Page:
Charlie Castro ’25 was one of those lucky few. He sang “First you Dream” from “Steel Pier,” which happened to be Chenoweth’s Broadway debut show. After a first run-through, Chenoweth explained the tangled love-story behind the song and took the stage next to Castro.
“I’m her. I don’t know what you’re talking about, but I want to. I want you to show me,” she told Castro. ”Take me there, take me. I’m a prop!”
By the end of his second run-through, Chenoweth took his hand and rested her head on his shoulder.
“See that! Do you see what else he’s got in his arsenal?” she asked the audience. “You took me on a ride! You took me on a journey, and I want to know more. That’s how you do the song, but without me.”
Afterward, Castro was understandably beaming.
“I got to hold her hand and really sing that song with someone who understands how special it is,” he said. “Her reaction and her connection with the song, and then bringing that to me: I’m on top of the world.”
Chenoweth stressed the importance of self-care and rest, and of mental well-being in a career where rejection is common and anxiety is part of daily life.
“This is hard work and you’re born to do it,” she said. “We have to accept that we’re not for everybody. I still get rejected. Not as much, but it’s part of the job. As my mom would say, ‘Wallow today, onward tomorrow.’ But have fun. Life is short. If it’s not fun for you, go do something else. This is hard, but it’s also awesome.”
She emboldened students to embrace what makes them unique because those aspects of their physicality and personality will set them apart for casting directors.
“This has been so inspiring, and you all are originals. There are no copies here,” Chenoweth said. “You hear it all the time now, but it wasn’t said to me when I was your age: The thing that makes you different is the thing to celebrate. They said about me, ‘OK, she sounds like Betty Boop, she’s possibly dumb, she’s so short and she’s an opera singer.’ Those are the things that have gotten me work for my whole career.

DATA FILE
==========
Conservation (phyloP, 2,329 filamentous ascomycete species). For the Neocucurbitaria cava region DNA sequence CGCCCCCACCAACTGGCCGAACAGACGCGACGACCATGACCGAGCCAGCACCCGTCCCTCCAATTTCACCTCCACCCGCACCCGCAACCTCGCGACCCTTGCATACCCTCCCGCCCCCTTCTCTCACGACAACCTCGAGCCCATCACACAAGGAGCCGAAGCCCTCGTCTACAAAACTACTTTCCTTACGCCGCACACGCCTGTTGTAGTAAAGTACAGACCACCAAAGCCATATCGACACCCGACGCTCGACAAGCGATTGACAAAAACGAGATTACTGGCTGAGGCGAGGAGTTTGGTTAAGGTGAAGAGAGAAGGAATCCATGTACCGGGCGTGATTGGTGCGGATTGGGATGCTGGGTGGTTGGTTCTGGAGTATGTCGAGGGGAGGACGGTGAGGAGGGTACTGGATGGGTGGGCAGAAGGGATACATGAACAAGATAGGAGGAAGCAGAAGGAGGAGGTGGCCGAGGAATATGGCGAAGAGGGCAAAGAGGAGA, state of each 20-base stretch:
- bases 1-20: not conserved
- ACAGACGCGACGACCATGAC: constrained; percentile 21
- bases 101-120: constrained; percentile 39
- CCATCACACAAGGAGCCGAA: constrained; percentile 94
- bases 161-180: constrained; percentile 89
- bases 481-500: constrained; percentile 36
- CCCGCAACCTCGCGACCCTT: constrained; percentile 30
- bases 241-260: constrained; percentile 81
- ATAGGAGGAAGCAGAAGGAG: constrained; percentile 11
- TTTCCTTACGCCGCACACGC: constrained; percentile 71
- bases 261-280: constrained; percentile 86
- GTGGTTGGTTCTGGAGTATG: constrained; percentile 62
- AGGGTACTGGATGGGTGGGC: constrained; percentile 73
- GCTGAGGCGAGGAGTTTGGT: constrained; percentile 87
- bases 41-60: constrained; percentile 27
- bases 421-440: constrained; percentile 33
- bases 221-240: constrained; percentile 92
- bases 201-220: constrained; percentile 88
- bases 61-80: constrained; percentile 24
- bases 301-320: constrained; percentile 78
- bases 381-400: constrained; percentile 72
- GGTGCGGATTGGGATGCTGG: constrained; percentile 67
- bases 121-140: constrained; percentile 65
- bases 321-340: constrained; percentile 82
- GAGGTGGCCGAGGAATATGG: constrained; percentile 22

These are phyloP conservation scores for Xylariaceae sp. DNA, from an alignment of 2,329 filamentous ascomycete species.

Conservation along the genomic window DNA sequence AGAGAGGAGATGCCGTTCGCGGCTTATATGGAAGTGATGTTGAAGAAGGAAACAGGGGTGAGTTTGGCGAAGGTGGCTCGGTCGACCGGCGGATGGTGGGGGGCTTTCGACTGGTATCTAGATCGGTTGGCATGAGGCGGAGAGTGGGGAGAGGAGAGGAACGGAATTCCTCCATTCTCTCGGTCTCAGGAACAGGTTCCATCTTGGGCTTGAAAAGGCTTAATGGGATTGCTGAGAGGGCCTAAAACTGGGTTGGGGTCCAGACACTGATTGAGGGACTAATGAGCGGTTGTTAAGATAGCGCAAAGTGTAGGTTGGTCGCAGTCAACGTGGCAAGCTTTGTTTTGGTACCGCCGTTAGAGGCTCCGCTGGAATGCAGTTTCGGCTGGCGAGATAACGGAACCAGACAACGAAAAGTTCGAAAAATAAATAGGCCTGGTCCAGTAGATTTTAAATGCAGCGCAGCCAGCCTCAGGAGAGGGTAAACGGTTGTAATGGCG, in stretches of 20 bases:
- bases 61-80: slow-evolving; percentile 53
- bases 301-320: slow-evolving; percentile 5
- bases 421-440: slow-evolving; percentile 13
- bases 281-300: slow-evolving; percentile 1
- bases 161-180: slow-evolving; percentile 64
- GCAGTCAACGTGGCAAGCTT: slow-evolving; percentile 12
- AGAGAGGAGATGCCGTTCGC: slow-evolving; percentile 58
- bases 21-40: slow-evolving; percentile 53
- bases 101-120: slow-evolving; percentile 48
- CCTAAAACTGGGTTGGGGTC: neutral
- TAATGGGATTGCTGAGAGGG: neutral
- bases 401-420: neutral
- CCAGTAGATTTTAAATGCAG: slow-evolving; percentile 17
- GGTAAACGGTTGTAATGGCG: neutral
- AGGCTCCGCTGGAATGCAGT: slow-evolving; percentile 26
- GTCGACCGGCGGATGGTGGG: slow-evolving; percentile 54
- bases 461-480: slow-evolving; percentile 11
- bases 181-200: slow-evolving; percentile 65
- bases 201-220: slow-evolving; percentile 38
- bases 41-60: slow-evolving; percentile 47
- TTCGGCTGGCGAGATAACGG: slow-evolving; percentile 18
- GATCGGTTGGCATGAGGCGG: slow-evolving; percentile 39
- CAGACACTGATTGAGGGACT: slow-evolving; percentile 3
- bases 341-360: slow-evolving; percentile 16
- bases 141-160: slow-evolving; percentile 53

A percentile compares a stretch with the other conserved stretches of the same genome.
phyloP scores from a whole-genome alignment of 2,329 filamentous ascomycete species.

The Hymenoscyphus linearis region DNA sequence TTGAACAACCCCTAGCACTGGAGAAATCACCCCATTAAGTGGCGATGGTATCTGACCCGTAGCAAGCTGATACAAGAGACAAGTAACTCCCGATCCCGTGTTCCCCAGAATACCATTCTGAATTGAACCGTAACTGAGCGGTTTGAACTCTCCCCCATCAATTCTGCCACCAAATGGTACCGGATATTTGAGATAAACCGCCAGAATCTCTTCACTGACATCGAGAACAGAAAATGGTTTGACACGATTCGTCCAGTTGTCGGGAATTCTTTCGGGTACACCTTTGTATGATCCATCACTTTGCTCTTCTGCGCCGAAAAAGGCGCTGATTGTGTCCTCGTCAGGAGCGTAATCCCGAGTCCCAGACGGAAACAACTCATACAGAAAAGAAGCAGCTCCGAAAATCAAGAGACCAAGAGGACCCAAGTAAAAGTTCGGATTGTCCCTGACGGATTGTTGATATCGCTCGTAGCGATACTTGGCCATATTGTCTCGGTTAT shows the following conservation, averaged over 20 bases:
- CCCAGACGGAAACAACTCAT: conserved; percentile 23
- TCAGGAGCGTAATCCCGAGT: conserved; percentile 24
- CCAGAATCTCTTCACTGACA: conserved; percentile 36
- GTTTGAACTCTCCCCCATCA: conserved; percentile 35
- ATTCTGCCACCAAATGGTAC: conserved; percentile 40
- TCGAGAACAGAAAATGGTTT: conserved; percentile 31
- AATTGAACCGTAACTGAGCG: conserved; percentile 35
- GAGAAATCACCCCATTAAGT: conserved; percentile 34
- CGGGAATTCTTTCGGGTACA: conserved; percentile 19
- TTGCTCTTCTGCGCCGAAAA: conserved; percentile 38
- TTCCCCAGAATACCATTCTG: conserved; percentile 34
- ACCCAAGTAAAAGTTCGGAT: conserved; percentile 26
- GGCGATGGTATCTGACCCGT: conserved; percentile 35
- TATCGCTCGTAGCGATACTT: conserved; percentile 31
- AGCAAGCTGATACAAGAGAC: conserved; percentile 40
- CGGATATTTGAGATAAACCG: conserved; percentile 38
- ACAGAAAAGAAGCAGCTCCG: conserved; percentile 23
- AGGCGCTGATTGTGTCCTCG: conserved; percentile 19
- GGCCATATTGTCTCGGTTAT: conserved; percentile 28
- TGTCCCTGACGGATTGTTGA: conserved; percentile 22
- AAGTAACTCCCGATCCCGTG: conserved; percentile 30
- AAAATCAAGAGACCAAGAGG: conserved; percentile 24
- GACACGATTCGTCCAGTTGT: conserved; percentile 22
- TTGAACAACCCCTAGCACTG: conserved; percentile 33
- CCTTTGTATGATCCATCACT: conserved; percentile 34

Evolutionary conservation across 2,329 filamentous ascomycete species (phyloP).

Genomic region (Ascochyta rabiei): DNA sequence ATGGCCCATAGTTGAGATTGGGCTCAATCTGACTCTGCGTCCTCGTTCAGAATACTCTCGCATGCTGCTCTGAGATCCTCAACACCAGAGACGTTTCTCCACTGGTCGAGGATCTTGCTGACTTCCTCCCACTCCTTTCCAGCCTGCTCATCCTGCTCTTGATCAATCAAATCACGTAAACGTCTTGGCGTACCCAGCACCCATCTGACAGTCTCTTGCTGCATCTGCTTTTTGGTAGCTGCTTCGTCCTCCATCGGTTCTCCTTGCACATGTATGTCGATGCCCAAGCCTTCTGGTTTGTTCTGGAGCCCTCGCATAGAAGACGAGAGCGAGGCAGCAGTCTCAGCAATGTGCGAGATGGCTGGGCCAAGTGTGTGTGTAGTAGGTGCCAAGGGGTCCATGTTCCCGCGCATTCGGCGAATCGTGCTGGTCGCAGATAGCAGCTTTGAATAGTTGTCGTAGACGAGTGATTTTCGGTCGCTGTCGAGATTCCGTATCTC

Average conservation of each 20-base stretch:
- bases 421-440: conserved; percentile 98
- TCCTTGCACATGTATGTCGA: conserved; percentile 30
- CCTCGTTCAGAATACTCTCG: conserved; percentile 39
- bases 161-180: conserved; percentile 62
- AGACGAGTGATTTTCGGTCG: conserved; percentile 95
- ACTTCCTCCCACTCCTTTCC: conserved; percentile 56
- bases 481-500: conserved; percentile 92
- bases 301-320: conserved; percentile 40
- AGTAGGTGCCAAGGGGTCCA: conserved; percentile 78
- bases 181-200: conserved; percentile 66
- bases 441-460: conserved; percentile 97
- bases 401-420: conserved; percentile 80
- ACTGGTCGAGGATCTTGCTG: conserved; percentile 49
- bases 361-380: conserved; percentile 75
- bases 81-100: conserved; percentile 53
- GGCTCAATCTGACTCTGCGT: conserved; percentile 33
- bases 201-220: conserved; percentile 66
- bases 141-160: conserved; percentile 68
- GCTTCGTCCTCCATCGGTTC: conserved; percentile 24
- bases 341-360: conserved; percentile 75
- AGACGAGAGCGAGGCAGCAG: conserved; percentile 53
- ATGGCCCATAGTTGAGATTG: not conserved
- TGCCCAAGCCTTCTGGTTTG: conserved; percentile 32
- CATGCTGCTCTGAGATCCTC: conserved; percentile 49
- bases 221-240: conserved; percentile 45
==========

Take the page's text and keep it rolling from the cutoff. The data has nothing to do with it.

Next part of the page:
“So, take the things that make you different and own them. Be proud of your heritage. Be proud of what you’ve learned.”
That message hit home with undergraduates preparing for careers in the performing arts.
“It was the greatest class I’ve ever been to. Everything she said resonated and I feel like I learned things I didn’t know I needed to know. It filled something in me as an artist and a person that I didn’t know I that I was missing,” said Hashini Amarasinghe ’26, who performed “They Just Keep Moving the Line” from the TV show “Smash.”
Associate Professor of Music Theatre Brian Kremer coordinated Chenoweth’s visit to Elon as well as the student performances.
“I’m thrilled about the way this class went and I can’t say enough how grateful I am for Kristin Chenoweth’s time and her brilliant insights,” Kremer said. “I’m so proud of our students, too. They showed so much about what makes this program special. There’s so much good and so much talent in this program. This was a very, very special class.”